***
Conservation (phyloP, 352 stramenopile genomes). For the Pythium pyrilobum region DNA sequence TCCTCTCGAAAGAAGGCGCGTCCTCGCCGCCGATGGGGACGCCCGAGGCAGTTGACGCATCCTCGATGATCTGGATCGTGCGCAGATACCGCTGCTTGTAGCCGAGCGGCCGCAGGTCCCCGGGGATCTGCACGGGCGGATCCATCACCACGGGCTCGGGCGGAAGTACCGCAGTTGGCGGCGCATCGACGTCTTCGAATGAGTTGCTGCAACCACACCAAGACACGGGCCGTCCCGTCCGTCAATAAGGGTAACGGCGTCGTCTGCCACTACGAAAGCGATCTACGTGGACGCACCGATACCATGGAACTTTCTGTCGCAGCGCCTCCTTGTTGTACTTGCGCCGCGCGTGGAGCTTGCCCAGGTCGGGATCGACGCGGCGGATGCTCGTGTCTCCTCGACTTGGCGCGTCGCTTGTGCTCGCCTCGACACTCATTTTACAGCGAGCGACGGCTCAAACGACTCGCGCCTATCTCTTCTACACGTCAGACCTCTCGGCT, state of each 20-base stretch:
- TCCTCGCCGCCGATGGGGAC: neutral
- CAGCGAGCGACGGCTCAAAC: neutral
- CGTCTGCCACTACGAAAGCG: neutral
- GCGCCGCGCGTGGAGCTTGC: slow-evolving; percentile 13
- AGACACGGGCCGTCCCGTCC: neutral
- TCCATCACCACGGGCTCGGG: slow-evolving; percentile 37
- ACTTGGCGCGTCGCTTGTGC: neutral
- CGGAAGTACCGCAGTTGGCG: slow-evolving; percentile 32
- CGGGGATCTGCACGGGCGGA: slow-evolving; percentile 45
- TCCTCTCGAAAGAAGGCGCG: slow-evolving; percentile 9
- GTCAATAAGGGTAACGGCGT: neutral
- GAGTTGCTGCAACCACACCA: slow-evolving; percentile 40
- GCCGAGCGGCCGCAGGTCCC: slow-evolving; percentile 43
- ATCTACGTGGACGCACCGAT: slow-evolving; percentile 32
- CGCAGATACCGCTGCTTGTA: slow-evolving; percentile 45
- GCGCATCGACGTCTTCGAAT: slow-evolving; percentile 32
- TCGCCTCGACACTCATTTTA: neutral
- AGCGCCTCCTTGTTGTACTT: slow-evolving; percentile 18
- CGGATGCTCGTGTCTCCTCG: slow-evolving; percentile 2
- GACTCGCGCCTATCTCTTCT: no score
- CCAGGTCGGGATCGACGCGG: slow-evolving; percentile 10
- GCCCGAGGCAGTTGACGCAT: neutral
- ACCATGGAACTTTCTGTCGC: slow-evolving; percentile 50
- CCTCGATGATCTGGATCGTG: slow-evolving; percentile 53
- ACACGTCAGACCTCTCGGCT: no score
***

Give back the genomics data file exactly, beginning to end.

Conservation (phyloP, 352 stramenopile genomes). For the Pythium pyrilobum region DNA sequence TCCTCTCGAAAGAAGGCGCGTCCTCGCCGCCGATGGGGACGCCCGAGGCAGTTGACGCATCCTCGATGATCTGGATCGTGCGCAGATACCGCTGCTTGTAGCCGAGCGGCCGCAGGTCCCCGGGGATCTGCACGGGCGGATCCATCACCACGGGCTCGGGCGGAAGTACCGCAGTTGGCGGCGCATCGACGTCTTCGAATGAGTTGCTGCAACCACACCAAGACACGGGCCGTCCCGTCCGTCAATAAGGGTAACGGCGTCGTCTGCCACTACGAAAGCGATCTACGTGGACGCACCGATACCATGGAACTTTCTGTCGCAGCGCCTCCTTGTTGTACTTGCGCCGCGCGTGGAGCTTGCCCAGGTCGGGATCGACGCGGCGGATGCTCGTGTCTCCTCGACTTGGCGCGTCGCTTGTGCTCGCCTCGACACTCATTTTACAGCGAGCGACGGCTCAAACGACTCGCGCCTATCTCTTCTACACGTCAGACCTCTCGGCT, state of each 20-base stretch:
- TCCTCGCCGCCGATGGGGAC: neutral
- CAGCGAGCGACGGCTCAAAC: neutral
- CGTCTGCCACTACGAAAGCG: neutral
- GCGCCGCGCGTGGAGCTTGC: slow-evolving; percentile 13
- AGACACGGGCCGTCCCGTCC: neutral
- TCCATCACCACGGGCTCGGG: slow-evolving; percentile 37
- ACTTGGCGCGTCGCTTGTGC: neutral
- CGGAAGTACCGCAGTTGGCG: slow-evolving; percentile 32
- CGGGGATCTGCACGGGCGGA: slow-evolving; percentile 45
- TCCTCTCGAAAGAAGGCGCG: slow-evolving; percentile 9
- GTCAATAAGGGTAACGGCGT: neutral
- GAGTTGCTGCAACCACACCA: slow-evolving; percentile 40
- GCCGAGCGGCCGCAGGTCCC: slow-evolving; percentile 43
- ATCTACGTGGACGCACCGAT: slow-evolving; percentile 32
- CGCAGATACCGCTGCTTGTA: slow-evolving; percentile 45
- GCGCATCGACGTCTTCGAAT: slow-evolving; percentile 32
- TCGCCTCGACACTCATTTTA: neutral
- AGCGCCTCCTTGTTGTACTT: slow-evolving; percentile 18
- CGGATGCTCGTGTCTCCTCG: slow-evolving; percentile 2
- GACTCGCGCCTATCTCTTCT: no score
- CCAGGTCGGGATCGACGCGG: slow-evolving; percentile 10
- GCCCGAGGCAGTTGACGCAT: neutral
- ACCATGGAACTTTCTGTCGC: slow-evolving; percentile 50
- CCTCGATGATCTGGATCGTG: slow-evolving; percentile 53
- ACACGTCAGACCTCTCGGCT: no score